One thing I would do is to make sure to keep both the vmlinuz image and the initrd image in the same location. You can put them anywhere you want, but common convention is to keep both in the /boot directory. I would start there.
Secondly, to do a bit more diagnostic work, you can use the e and c commands in GRUB to edit your entry and to enter GRUB command line mode, respectively.
In GRUB edit mode, what you could try is to call up GRUB and instead of booting with the entry and getting the file error message, instead use e and edit the entry. Scroll to the kernel line, type e, Enter, then remove part of the file spec for the kernel image and use the Tab key to search for what is actually out there.
Do the same thing with the initrd image.
Also, in your ls command examples, it was difficult to figure out which directory you were in at the time you verified the presence of the kernel and the init file. Hunt around in the directories, either with ls or grub and you may find that things are not located where you thought they were. That is the most likely scenario without actually having access to your system. Using ls and the GRUB e and c commands judiciously ought to help you discover which entries are not matching up and to get that resolved. Once you are there, you are home free.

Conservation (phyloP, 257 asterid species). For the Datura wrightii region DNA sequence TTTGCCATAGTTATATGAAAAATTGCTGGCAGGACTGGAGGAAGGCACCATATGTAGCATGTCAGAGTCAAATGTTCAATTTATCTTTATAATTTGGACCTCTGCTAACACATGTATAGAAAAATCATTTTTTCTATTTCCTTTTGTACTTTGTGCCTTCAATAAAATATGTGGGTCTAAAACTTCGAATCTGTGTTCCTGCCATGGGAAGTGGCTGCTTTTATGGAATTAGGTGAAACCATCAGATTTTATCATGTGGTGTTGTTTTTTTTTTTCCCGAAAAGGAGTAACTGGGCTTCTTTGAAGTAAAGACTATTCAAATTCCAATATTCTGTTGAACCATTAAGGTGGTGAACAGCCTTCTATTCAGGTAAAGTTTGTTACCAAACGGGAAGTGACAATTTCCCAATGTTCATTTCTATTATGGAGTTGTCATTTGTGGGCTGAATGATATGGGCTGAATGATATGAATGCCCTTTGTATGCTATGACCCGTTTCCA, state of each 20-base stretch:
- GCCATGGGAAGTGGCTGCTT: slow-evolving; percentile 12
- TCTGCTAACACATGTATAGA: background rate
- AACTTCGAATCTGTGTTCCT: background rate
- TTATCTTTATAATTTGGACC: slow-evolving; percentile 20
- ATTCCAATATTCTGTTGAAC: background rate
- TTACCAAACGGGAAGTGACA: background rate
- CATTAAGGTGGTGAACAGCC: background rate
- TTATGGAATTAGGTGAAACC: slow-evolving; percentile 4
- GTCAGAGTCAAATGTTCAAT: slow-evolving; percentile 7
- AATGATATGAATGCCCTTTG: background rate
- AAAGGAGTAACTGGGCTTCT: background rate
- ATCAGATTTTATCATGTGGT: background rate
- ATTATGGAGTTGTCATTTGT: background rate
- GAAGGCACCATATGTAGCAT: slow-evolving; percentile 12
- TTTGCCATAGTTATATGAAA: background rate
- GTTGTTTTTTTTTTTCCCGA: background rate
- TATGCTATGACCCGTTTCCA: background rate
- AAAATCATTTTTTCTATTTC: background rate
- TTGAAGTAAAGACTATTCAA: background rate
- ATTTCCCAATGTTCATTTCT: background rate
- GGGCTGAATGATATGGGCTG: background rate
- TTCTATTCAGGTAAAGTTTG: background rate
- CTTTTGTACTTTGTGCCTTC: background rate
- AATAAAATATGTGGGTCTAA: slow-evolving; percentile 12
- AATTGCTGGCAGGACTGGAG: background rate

Good luck finding out where the real problem lies. Let us know what you find out.
Last edited by masinick; 11-10-2007 at 07:54 PM.